On Wednesday, a three-judge panel from the Ninth Circuit rejected environmentalists’ appeal to overturn a U.S. Fish and Wildlife Service (USFWS) policy that allows the taking of one owl species to help recover another. Friends of Animals initially sued the USFWS over a 2014 plan to kill thousands of barred owls (on the left in the image above), which have begun to encroach on the forest habitat of threatened spotted owls (on the right). The spotted owls are listed as threatened under the Endangered Species Act, while the barred owls are only protected under the Migratory Bird Treaty Act. USFWS argued killing the barred owls is an experiment to determine whether reducing barred owls numbers would ultimately benefit spotted owls.

More specifically, at issue in the case, was both the threatened northern spotted owl and the barred owl. The northern spotted owl resides in southwest Oregon and northwest California. Meanwhile, the barred owl originally hails from the eastern U.S. but because it is adaptable it has begun to invade the northern spotted owl’s habitat. The barred owls are aggressive and outcompete the spotted owls for food, as well as physically attack them.

Due to this issue, USFWS drafted a recovery plan in 2008, which concluded that the barred owl constitutes a greater threat to the spotted owl than was envisioned when the spotted owl was originally listed in 1990. In response, experiments involving the two were called for as part of the plan and the Department of Interior then issued take permits for up to 1,600 barred owls over four years in a small part of their habitat range. Friends of Animals and Predator Defense then challenge this policy, arguing that the Interior cannot allow the harming or take of one species to study another.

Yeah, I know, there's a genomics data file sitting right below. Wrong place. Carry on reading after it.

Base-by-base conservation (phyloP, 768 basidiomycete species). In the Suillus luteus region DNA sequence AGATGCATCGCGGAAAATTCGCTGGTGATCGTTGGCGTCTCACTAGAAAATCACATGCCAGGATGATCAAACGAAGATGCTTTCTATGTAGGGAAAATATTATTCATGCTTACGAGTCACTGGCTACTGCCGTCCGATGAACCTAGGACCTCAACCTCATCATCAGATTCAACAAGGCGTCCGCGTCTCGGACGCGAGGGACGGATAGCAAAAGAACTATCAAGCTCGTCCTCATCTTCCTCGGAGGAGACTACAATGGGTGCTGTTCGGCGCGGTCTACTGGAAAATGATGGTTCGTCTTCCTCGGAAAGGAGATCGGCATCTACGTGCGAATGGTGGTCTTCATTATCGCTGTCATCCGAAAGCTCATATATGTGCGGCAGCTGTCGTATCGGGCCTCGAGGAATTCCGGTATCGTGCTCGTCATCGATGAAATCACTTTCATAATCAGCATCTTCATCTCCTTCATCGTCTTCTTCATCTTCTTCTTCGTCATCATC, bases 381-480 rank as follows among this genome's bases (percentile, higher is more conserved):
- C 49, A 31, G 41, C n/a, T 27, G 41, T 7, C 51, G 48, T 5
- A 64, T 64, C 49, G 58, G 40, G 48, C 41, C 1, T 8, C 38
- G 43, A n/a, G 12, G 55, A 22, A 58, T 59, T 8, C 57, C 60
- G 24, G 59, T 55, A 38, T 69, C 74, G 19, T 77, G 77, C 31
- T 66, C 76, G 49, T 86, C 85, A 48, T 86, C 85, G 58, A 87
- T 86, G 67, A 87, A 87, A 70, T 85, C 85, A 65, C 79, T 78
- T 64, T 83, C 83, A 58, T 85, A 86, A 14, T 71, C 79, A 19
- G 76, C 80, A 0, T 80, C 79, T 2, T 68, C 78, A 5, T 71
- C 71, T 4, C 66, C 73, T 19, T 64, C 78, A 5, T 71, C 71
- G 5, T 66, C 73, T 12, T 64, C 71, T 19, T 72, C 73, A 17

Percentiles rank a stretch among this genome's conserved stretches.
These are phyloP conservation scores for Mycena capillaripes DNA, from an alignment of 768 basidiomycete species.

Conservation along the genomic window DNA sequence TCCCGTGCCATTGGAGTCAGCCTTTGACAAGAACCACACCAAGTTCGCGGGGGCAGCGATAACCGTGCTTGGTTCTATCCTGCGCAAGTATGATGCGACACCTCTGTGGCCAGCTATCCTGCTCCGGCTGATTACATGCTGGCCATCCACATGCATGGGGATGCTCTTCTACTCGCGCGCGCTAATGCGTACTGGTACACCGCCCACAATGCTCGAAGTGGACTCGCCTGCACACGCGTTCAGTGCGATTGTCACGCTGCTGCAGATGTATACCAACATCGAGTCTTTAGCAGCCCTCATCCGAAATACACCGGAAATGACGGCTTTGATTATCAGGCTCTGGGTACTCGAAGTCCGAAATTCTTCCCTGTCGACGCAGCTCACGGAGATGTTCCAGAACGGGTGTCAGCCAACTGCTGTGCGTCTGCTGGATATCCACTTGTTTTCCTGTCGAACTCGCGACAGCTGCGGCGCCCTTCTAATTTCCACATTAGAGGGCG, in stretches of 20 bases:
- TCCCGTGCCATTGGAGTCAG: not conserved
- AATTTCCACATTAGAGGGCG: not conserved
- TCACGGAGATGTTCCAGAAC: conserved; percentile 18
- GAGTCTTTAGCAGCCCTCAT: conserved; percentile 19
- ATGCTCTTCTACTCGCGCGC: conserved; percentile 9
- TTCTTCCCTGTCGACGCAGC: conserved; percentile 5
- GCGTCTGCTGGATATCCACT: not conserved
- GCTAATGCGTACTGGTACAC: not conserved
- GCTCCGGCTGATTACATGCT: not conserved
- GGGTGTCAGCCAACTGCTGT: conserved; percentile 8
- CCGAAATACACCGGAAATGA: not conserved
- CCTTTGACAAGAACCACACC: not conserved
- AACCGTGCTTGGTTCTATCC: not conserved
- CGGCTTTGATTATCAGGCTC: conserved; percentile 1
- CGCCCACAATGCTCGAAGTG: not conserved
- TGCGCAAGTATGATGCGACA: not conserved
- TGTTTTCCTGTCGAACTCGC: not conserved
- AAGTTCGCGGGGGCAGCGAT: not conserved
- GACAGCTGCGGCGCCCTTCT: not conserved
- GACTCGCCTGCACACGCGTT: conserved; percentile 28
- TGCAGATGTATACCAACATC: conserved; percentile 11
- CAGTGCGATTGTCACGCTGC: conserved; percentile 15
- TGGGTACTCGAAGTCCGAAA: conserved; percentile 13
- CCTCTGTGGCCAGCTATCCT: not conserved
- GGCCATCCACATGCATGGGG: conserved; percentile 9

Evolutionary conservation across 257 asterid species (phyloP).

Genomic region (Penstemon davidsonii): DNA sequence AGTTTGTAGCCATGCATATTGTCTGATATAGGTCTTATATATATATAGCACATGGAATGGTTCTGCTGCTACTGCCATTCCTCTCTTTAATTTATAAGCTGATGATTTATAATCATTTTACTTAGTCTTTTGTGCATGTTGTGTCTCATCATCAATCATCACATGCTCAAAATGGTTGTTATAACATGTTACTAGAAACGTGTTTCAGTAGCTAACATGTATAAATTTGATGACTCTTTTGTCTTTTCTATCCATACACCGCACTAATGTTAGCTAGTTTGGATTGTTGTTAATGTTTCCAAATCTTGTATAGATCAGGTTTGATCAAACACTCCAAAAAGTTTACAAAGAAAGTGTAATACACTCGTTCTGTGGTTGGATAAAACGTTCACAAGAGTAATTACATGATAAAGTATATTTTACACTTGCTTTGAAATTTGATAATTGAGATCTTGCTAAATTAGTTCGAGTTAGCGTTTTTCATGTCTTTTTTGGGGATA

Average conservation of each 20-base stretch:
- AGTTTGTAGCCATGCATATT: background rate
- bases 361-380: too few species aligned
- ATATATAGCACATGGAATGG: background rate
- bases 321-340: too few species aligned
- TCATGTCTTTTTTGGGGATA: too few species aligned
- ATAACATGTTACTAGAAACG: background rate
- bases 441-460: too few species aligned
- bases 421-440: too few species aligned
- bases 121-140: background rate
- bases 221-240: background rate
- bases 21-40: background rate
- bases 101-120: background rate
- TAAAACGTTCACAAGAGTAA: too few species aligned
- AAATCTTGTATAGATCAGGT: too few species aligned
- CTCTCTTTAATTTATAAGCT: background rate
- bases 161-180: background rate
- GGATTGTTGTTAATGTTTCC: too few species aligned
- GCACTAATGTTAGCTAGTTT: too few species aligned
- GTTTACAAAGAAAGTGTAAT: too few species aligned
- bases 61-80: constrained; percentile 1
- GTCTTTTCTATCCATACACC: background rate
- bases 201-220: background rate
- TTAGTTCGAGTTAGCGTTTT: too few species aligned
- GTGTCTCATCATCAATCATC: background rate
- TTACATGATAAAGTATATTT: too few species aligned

The complaint was initially dismissed in 2015, when a U.S. District Court judge found that the USFWS experiment was legally allowed under the Migratory Bird At. The judge noted that a specific provision of the Act allows for the killing of protected birds for scientific use, propagation, or museum use. Friends of Animals then appealed to the Ninth Circuit Court of Appeals in October, arguing that the Migratory Bird Treaty Act exception cited by the District Court judge must benefit the bird the service is considering killing.

The Ninth Circuit panel unanimously disagreed with Friends of Animals and found that the law imposes few substantive conditions and gives the Interior secretary wide discretion.